Revolutionizing the password, and other musings from the Infragard Day of Learning

In Philadelphia, the Infragard Day of Learning provided a peek at a new SIEM tool, suggestions for password practices, and, for some, career opportunities.

On Friday, June 8, 2012, Philadelphia Infragard Day of Learning was held at a beautiful conference center owned by Pfizer. The multitude of FBI agents, local and not-so-local LEO's (Law Enforcement Officers), Digital Forensics people, and, well, suits, was pretty impressive in a "Where'd all the black t-shirts go?" kind of way. The talks, however, were great.

One presentation I really liked was HECTOR, a roll-your-own SIEM (Security Incident and Event Management) system from the University of Pennsylvania. A seriously overgrown asset management system, now outfitted with plugins for OSSEC, Nessus, NMAP, and more, it is newly open-sourced and available with API access for all.

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Justin Klein Keane, the principal masochist/programmer behind HECTOR, discussed how to use security intelligence. How do you know what patch cycle you need to be on if you don’t know the lag time in which attackers will try to hit you with an exploit? Why do we change passwords every 30 days? Is it really necessary?

According to Justin, not so much. It used to be a good idea, when passwords were sent in the clear and it would be easy for someone to replay a password, so changing them regularly was good practice. But now? Just about everything (Linkedin excluded) is hashed, salted, and encrypted, in some form or fashion. But we don’t think about that, because changing passwords is the “way it’s always been done!”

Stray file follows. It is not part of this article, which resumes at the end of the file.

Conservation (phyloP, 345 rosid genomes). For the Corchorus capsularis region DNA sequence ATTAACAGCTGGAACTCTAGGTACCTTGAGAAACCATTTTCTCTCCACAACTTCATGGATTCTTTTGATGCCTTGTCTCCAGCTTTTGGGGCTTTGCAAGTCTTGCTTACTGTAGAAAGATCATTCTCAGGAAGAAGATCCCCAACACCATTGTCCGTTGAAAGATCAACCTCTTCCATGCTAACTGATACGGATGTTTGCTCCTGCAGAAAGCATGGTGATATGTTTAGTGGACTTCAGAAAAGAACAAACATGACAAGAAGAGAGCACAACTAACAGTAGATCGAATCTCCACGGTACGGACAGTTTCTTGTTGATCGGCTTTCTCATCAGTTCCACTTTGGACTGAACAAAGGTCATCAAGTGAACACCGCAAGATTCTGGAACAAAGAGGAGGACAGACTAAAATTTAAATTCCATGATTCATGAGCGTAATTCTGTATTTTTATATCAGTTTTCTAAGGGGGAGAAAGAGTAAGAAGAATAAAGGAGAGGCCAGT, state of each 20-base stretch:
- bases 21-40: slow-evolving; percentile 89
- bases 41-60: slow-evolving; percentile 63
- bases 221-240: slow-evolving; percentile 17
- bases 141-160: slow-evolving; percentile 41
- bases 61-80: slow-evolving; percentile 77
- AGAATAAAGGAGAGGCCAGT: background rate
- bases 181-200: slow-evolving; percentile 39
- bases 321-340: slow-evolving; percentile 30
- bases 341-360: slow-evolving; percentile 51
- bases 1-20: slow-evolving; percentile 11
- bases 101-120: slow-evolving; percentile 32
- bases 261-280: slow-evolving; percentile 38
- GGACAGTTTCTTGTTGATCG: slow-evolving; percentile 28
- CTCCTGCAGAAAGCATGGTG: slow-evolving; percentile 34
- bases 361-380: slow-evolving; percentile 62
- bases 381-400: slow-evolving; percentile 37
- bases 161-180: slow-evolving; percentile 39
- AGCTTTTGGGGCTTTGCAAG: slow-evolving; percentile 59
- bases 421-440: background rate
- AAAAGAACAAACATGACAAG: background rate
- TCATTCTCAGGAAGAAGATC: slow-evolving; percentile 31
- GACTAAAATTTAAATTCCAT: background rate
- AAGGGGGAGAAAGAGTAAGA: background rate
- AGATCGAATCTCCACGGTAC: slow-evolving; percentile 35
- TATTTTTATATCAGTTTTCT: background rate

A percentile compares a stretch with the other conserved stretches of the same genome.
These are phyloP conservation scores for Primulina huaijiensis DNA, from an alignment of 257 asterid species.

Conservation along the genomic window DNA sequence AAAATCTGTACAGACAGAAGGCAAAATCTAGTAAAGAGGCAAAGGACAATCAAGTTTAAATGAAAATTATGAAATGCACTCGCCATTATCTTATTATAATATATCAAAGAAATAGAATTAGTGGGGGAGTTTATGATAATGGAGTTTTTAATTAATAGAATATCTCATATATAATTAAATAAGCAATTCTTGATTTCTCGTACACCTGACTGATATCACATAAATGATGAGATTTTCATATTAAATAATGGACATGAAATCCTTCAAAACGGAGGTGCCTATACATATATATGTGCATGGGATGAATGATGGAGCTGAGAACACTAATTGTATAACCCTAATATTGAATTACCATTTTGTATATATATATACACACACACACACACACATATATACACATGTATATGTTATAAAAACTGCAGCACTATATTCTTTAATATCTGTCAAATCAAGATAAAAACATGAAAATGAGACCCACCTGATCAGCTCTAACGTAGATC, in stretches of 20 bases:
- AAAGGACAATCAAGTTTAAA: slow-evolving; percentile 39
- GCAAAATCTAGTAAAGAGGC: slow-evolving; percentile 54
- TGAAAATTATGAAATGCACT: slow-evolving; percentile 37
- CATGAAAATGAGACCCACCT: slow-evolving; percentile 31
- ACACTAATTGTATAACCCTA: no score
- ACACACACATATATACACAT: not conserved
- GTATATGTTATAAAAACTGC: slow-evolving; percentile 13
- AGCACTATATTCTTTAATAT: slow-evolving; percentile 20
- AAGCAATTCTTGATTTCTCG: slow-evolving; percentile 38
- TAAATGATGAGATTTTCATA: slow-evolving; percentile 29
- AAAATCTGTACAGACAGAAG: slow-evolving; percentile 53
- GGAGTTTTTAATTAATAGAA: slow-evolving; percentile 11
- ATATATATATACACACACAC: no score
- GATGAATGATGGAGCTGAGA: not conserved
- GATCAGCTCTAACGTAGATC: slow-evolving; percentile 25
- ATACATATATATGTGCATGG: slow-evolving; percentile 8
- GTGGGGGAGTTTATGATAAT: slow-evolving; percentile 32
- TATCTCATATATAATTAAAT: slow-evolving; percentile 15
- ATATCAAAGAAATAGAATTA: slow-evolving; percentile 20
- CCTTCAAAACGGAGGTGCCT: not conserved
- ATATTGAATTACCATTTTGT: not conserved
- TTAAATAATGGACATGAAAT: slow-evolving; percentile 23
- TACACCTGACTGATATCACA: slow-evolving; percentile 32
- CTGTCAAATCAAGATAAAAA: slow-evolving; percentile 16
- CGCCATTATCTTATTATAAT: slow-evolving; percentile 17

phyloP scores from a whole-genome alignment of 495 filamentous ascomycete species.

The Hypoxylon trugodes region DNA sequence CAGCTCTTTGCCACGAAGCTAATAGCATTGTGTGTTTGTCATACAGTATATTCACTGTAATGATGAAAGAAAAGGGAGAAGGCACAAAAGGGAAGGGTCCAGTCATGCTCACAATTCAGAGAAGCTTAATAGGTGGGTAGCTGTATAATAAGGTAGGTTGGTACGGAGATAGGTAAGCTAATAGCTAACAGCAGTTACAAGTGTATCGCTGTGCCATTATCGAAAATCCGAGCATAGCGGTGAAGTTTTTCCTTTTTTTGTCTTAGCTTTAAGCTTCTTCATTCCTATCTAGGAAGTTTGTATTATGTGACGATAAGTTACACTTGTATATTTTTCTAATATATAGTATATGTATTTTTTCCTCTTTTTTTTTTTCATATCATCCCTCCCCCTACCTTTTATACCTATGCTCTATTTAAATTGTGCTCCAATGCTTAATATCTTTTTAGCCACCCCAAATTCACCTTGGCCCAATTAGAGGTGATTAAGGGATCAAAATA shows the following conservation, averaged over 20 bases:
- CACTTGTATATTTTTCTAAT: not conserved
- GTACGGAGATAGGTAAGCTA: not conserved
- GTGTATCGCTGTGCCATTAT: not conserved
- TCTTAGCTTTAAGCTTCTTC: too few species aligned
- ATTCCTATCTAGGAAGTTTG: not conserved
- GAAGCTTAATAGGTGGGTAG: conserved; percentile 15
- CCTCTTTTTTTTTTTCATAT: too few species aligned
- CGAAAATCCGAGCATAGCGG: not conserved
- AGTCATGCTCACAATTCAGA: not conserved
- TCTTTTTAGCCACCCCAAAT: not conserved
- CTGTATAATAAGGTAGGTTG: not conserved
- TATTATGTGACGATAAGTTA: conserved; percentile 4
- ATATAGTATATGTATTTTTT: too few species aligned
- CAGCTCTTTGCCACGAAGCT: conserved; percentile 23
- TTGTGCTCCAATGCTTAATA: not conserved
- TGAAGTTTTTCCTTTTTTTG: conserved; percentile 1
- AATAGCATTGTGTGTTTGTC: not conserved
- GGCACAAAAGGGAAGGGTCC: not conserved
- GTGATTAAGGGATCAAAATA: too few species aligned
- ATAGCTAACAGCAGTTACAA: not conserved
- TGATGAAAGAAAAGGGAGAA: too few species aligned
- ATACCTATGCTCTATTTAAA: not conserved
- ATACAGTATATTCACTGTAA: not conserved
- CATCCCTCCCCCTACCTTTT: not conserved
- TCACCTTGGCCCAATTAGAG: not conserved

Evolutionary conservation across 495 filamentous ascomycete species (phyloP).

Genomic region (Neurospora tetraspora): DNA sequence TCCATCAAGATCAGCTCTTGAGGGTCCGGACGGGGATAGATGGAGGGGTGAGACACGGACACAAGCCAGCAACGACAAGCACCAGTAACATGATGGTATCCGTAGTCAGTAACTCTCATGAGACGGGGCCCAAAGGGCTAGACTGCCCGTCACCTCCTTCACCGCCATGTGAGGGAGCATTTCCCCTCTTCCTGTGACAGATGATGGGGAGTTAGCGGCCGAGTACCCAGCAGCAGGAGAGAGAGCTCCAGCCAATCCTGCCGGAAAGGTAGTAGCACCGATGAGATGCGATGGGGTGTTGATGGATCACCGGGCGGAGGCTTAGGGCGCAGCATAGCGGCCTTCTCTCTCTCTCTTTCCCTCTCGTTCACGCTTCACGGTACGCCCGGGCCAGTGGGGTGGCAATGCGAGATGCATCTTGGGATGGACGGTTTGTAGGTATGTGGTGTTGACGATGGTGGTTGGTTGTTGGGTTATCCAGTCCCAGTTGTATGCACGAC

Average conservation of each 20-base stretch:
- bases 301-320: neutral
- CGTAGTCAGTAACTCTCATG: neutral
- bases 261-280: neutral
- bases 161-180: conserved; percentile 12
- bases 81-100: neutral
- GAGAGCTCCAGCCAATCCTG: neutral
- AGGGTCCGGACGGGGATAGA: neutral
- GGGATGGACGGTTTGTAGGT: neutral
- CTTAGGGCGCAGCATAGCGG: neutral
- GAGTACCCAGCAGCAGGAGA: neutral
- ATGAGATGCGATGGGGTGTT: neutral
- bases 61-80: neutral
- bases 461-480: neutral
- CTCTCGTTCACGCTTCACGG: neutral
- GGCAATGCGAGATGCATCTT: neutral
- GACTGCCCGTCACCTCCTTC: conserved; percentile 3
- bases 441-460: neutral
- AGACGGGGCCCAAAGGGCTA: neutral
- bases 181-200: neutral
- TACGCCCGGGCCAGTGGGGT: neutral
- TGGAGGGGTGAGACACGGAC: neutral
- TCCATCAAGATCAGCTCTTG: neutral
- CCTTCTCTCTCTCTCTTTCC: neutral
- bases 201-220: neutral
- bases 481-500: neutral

So HECTOR was designed to collect as much actual security intelligence as possible, and make it intelligible to Layer 8 beings. Since Archer is a cool million or better, and even Arcsight isn’t cheap, it’s nice to see a FOSS SIEM with built-in honeypots, darknets, and Big Data analysis tools, and available right now.

Back at the conference, the hallway track was productive as well. While talking to a couple of gentlemen near the food (where you can reliably find me), it turns out that one of them was looking for employment, and I was able to help direct him to some resources. If you didn't catch that, he made an effort to come out to local InfoSec conferences, and it will hopefully pay off.

Come out to the ECTF, Infragard, ISSA, ISACA, OWASP, Derbycon, Shmoocon, Security B-Sides cons, or your local meetings. Meet other people, meet other potential employers, and learn about the industry we all share.

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Copyright © 2012 IDG Communications, Inc.

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